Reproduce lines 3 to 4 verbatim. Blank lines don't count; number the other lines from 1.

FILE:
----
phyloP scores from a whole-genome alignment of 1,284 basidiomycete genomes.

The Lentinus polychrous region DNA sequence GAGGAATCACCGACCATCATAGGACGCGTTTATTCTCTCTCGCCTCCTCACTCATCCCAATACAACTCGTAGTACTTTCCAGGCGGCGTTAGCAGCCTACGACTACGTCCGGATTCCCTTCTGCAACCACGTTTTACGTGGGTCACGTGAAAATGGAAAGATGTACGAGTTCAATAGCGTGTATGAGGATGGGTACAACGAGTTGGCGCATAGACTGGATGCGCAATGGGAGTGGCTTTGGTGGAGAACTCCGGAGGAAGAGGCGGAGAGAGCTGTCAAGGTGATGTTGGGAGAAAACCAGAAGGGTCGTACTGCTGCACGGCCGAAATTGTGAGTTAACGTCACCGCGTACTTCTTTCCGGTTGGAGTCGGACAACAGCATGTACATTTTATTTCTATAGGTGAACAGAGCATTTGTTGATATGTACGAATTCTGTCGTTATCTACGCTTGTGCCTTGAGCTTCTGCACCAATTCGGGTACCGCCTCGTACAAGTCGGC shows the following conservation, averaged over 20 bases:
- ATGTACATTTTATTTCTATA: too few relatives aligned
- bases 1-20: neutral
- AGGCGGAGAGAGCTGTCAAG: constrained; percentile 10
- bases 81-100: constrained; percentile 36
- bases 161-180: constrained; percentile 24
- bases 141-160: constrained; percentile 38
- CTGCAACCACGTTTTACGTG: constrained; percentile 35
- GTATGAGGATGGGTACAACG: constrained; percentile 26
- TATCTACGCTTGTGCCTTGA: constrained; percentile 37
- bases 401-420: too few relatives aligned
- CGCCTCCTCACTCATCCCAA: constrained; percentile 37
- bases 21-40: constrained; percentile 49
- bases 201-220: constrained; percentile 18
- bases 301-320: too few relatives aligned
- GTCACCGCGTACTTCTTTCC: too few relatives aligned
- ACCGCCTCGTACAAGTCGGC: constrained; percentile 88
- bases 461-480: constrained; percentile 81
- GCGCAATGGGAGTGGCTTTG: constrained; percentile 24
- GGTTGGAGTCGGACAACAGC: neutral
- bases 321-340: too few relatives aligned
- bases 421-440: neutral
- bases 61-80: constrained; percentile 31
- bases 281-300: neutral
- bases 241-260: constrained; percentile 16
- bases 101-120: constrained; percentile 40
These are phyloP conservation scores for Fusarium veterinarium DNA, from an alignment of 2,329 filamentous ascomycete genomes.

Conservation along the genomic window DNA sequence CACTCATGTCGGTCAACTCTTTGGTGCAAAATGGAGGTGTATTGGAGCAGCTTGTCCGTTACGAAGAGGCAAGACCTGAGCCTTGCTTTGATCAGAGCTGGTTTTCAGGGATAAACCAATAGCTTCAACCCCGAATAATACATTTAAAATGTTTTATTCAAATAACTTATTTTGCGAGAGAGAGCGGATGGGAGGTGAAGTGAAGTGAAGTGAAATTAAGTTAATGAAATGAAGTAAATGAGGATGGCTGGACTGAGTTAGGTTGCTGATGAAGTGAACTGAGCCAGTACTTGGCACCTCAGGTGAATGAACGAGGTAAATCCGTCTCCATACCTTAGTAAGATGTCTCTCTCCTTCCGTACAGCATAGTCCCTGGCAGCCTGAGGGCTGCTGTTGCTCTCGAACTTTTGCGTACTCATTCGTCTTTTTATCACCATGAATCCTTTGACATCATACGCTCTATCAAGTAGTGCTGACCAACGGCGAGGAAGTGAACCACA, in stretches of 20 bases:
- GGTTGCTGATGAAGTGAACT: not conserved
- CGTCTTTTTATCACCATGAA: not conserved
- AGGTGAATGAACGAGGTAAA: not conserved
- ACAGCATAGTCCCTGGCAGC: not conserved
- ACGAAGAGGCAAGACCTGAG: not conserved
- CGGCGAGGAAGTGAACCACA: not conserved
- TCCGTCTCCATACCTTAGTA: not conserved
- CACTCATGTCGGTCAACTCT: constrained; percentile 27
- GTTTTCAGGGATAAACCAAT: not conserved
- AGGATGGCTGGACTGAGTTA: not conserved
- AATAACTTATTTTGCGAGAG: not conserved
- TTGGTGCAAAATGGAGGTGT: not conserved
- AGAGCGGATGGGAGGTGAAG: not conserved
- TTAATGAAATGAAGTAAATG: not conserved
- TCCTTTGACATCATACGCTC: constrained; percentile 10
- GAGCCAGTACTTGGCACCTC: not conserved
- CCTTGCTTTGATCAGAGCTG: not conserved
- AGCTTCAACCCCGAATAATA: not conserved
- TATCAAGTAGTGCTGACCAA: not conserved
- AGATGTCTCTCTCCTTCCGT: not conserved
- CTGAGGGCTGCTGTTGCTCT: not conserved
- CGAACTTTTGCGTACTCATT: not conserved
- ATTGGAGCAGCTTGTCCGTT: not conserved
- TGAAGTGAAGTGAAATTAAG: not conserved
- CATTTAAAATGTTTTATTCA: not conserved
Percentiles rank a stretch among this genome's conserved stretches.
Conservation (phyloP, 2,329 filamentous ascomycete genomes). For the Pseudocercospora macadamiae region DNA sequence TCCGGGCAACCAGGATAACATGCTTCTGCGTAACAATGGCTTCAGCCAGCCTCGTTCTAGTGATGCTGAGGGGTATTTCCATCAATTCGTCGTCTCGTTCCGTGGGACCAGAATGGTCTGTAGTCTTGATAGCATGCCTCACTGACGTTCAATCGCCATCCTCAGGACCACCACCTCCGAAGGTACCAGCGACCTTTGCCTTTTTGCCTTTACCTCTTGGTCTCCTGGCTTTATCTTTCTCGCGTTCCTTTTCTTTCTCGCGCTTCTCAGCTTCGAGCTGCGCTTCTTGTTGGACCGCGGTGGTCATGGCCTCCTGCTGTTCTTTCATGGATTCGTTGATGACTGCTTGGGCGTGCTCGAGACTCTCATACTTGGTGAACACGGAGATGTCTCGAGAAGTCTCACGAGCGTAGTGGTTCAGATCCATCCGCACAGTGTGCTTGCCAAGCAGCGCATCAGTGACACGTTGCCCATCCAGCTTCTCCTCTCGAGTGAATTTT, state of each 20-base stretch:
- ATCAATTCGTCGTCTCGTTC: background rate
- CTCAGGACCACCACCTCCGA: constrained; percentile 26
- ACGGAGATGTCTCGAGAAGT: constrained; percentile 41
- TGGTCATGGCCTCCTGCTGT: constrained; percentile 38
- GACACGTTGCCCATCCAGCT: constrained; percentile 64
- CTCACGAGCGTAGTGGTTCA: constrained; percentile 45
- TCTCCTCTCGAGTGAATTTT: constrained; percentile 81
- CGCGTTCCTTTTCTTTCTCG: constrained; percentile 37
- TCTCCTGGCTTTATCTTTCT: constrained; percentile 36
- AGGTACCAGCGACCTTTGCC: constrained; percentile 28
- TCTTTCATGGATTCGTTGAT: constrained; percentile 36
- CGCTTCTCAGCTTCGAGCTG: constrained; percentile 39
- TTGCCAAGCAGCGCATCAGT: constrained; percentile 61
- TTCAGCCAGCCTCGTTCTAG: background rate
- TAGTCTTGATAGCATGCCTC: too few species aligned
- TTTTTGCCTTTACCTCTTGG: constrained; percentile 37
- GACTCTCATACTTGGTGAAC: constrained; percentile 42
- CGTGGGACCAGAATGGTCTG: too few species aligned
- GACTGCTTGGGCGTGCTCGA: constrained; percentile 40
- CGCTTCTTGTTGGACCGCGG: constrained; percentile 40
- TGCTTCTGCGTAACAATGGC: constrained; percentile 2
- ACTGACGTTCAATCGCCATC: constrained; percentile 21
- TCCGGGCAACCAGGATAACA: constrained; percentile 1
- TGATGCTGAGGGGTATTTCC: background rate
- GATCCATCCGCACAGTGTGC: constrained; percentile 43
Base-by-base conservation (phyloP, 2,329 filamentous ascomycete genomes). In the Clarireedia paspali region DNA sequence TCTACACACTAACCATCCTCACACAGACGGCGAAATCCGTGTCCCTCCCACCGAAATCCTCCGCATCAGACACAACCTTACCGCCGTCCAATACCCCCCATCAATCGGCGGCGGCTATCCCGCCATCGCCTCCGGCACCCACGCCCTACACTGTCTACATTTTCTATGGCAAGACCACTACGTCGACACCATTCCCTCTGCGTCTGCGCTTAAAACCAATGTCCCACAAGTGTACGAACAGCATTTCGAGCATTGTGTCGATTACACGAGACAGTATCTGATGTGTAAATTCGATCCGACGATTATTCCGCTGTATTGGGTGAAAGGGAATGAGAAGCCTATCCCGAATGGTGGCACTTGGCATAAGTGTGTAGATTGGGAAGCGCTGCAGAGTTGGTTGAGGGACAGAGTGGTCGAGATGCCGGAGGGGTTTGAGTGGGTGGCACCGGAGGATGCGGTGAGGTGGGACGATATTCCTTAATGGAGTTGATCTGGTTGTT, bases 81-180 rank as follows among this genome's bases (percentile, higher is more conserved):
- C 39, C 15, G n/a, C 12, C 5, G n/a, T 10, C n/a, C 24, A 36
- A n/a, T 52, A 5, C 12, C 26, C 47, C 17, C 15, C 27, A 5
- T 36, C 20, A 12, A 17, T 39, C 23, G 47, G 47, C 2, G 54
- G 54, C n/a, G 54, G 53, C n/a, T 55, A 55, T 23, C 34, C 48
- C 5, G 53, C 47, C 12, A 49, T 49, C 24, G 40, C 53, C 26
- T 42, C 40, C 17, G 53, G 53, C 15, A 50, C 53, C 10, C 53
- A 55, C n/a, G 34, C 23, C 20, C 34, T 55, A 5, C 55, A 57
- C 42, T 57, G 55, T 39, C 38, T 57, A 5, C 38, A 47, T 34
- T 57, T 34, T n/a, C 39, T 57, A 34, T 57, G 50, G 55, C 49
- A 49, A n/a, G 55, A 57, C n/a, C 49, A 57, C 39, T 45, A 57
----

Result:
- ATGTACATTTTATTTCTATA: too few relatives aligned
- bases 1-20: neutral